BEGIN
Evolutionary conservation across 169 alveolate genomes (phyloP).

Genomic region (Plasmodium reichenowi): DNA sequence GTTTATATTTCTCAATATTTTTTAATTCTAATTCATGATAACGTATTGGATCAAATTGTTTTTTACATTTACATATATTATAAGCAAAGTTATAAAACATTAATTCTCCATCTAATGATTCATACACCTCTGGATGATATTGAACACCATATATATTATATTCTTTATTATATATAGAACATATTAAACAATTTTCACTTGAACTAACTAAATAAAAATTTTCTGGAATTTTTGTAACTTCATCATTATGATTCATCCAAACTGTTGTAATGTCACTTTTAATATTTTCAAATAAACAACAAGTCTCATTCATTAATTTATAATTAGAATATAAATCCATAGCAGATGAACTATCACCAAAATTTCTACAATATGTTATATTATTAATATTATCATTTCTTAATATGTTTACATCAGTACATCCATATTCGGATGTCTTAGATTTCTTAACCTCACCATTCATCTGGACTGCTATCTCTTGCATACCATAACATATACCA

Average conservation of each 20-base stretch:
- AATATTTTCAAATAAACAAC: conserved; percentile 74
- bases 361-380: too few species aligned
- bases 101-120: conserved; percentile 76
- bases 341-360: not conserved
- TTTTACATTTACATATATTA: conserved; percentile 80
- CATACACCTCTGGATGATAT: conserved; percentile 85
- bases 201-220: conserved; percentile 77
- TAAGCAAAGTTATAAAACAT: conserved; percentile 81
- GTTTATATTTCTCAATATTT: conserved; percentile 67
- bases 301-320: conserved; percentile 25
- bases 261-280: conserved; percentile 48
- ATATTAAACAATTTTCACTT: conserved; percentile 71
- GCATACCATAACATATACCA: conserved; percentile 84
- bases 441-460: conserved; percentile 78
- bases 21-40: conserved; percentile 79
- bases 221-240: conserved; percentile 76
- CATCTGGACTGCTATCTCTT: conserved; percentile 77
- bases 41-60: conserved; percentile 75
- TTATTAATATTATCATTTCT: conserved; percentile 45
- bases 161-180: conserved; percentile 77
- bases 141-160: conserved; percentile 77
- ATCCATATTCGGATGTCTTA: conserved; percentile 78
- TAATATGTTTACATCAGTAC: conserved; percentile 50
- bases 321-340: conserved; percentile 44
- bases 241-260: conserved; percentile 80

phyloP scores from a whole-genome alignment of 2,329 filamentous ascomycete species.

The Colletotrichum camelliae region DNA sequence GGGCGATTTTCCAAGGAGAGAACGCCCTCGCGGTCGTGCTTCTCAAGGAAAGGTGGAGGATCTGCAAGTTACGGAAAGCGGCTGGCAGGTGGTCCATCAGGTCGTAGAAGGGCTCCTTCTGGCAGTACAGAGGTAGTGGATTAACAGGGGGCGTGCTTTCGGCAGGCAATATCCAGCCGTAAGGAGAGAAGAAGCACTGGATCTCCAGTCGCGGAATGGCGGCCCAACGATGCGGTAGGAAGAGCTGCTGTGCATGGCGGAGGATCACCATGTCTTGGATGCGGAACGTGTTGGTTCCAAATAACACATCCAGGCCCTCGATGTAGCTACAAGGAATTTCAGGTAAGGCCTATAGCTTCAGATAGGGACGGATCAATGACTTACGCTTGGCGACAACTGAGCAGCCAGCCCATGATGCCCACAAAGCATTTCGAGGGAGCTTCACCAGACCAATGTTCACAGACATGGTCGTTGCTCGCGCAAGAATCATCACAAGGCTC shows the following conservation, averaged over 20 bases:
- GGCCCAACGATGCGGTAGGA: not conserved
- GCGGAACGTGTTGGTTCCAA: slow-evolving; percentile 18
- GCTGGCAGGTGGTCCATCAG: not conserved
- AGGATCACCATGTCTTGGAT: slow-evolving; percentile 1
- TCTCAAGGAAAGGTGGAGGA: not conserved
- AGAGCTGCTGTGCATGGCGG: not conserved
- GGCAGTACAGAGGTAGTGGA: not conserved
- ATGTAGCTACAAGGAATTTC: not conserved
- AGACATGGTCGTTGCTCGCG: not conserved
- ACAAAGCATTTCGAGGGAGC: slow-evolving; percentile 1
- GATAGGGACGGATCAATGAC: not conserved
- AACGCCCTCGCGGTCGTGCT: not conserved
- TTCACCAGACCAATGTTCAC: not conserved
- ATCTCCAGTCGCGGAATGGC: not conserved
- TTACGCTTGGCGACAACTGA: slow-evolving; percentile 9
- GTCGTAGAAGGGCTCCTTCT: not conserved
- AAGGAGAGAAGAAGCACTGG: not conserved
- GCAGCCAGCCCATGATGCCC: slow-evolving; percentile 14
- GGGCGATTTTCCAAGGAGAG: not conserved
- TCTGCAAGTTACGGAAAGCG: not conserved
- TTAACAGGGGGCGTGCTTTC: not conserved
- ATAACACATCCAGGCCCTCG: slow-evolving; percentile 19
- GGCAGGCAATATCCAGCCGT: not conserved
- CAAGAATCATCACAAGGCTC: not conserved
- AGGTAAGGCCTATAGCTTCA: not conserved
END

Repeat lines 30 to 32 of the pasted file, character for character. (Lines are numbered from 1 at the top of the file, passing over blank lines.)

The Colletotrichum camelliae region DNA sequence GGGCGATTTTCCAAGGAGAGAACGCCCTCGCGGTCGTGCTTCTCAAGGAAAGGTGGAGGATCTGCAAGTTACGGAAAGCGGCTGGCAGGTGGTCCATCAGGTCGTAGAAGGGCTCCTTCTGGCAGTACAGAGGTAGTGGATTAACAGGGGGCGTGCTTTCGGCAGGCAATATCCAGCCGTAAGGAGAGAAGAAGCACTGGATCTCCAGTCGCGGAATGGCGGCCCAACGATGCGGTAGGAAGAGCTGCTGTGCATGGCGGAGGATCACCATGTCTTGGATGCGGAACGTGTTGGTTCCAAATAACACATCCAGGCCCTCGATGTAGCTACAAGGAATTTCAGGTAAGGCCTATAGCTTCAGATAGGGACGGATCAATGACTTACGCTTGGCGACAACTGAGCAGCCAGCCCATGATGCCCACAAAGCATTTCGAGGGAGCTTCACCAGACCAATGTTCACAGACATGGTCGTTGCTCGCGCAAGAATCATCACAAGGCTC shows the following conservation, averaged over 20 bases:
- GGCCCAACGATGCGGTAGGA: not conserved
- GCGGAACGTGTTGGTTCCAA: slow-evolving; percentile 18